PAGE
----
In my opening remarks at our VIP – Americas conferences, I always try to recap some of the recurring themes we are picking up during discussions at our Editorial Advisory Board meetings around the world. The following is a recap of this year’s themes.
From the Current Issue
An important principle in finance is arbitrage, the tendency for capital to flow in the direction of higher risk-adjusted returns so that in equilibrium, when the flows stop, expected risk-adjusted returns are the same across all assets, including U.S. Treasuries, core real estate and development.
Every dog — and property type — has its day. This day belongs to the industrial sector. Not only was industrial the top-performing property type of 2014, it is poised to become even stronger during 2015.
Real estate investors are forever looking for fast-growth markets to give them a tide that will lift their boats. A joint study from the Brookings Institution and J.P. Morgan Chase indicates that investors would do well to point those vessels toward China and Turkey.
Second-hand real estate is finally dealing a hot hand. After years of prophecies that vintage real estate investments would become a brisk trade, the secondary market for global real estate closed an estimated $4.8 billion in transactions during 2014.
The Blackstone Group is apparently well on its way to raising the industry’s first fund with a $13 billion equity target. After less than a month of official fundraising, BREP VIII is reportedly ready to hold its first close with $10 billion of commitments.
Investors are likely to see more forks than ever clashing over the global real estate pie, as some 60 percent of Asian investors expect to take a bigger slice in the coming years, targeting an average increase in real estate allocation from 9.8 percent to 11.0 percent.
Only 27 private equity real estate funds recorded final closings during fourth quarter 2014 — four funds short of the number closed during fourth quarter 2013. And what the group lacked in number of funds, it made up for in fundraising volume.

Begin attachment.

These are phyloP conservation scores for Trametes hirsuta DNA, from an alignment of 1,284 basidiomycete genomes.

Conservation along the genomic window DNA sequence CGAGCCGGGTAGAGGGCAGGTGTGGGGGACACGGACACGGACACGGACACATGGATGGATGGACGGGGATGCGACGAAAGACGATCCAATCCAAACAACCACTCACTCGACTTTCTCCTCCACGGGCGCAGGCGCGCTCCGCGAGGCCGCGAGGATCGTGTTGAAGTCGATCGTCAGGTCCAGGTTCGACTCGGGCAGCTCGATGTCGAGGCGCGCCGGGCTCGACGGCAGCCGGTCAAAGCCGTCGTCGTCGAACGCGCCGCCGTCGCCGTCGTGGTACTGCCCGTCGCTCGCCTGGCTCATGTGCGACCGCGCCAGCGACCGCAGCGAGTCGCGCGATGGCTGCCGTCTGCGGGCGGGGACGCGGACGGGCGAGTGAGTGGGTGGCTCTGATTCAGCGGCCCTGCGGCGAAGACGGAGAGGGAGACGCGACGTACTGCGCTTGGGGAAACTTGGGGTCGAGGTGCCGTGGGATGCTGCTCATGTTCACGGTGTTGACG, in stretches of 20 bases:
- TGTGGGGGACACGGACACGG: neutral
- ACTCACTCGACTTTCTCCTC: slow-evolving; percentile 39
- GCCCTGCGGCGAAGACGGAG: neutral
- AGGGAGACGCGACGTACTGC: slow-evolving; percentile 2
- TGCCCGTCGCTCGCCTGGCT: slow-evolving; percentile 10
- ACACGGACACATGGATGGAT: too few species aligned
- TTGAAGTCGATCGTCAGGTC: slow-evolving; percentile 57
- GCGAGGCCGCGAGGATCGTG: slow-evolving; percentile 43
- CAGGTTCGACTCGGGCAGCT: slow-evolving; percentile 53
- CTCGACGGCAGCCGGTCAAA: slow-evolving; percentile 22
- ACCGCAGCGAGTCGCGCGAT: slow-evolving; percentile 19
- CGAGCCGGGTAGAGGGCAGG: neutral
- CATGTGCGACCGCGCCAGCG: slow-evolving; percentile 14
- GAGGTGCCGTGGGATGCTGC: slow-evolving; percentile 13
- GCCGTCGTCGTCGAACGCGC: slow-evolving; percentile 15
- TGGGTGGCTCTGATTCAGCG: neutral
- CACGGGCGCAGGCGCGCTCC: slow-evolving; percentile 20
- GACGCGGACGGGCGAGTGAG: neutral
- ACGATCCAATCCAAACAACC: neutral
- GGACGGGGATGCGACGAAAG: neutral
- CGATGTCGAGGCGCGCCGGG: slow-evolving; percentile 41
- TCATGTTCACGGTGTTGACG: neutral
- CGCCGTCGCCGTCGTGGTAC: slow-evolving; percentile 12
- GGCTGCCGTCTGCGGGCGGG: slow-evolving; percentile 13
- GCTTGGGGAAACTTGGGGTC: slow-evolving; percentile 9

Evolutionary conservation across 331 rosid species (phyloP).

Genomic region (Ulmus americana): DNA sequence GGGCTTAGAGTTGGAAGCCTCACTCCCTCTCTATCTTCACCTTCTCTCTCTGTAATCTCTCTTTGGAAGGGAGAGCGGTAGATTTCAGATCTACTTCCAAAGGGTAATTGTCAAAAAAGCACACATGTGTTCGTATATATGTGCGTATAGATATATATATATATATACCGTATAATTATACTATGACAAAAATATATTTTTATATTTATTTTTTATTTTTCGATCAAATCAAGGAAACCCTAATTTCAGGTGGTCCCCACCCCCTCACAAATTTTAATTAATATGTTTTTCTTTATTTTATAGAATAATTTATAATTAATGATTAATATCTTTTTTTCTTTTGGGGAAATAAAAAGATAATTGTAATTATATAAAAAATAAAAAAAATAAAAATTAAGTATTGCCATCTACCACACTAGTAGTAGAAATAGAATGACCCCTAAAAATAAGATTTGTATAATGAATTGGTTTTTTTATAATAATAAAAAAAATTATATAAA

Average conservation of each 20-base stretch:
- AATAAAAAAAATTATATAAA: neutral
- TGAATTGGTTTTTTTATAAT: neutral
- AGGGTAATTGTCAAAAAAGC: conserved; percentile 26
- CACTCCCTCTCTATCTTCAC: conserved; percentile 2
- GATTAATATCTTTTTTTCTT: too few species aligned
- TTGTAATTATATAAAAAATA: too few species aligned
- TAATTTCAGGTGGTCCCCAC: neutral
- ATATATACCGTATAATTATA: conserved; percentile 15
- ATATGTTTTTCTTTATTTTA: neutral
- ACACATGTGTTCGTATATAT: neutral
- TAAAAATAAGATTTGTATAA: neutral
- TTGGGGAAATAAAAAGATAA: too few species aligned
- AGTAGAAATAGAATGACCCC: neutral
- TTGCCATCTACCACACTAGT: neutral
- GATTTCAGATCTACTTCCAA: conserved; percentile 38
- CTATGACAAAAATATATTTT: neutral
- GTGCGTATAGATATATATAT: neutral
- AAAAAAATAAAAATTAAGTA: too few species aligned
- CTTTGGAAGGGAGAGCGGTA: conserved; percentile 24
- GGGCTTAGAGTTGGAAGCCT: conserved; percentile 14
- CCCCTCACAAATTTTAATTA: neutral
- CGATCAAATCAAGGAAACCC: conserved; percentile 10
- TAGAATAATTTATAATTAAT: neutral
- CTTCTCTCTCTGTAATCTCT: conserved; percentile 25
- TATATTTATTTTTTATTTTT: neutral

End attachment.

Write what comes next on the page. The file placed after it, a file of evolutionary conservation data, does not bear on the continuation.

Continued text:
Colin Hill, vice president at Cigna Realty Investors, answers five questions.
The annals of real estate will show that 2014 put an exclamation point on the U.S. economic recovery. During 2014, some 13,767 properties valued at $10 million or more were sold for $350.9 billion, or an average of $25.5 million each.
As Latin America is still perceived as part of the developing world, its expected high economic growth holds a magnetic attraction for deep-pocketed outside investors seeking outsized returns with opportunistic plays. And, as professionals tracking expansion of the region’s data center business are keen to point out, demand for the sector’s facilities and services has clearly been outpacing supply, engendering potentially lucrative opportunities to fill corresponding voids.
With gateway cities having turned hyper-competitive and overpriced, a slew of second-tier markets are on the rise and attracting investor capital. Cities such as Atlanta, Austin, Houston and Miami appear second-to-none in the eyes of investors looking to put their capital to work.
Plan sponsors are faced once again with the familiar but unwelcome dilemma of choosing between two roads: short-term yield gains or superior long-term income growth.
In private real estate, investors face the dilemma of attempting to evaluate performance without the benefit of a commonly agreed upon benchmark, as globally comprehensive real estate return comparisons still remain elusive.
During the recent Visions, Insights & Perspectives – Americas conference, produced by Institutional Real Estate, Inc., 30-year institutional real estate veteran Joanne Douvas moderated a panel discussion about the Americas’ great gateway cities, focusing on what makes those cities great and the opportunities they currently offer for real estate investors.
The NCREIF Property Index ended 2014 with an 11.82 percent return for the year, with double-digit returns for all sectors. The strong returns reflect improving fundamentals for the commercial real estate market combined with cap rates continuing to stay at historically low levels.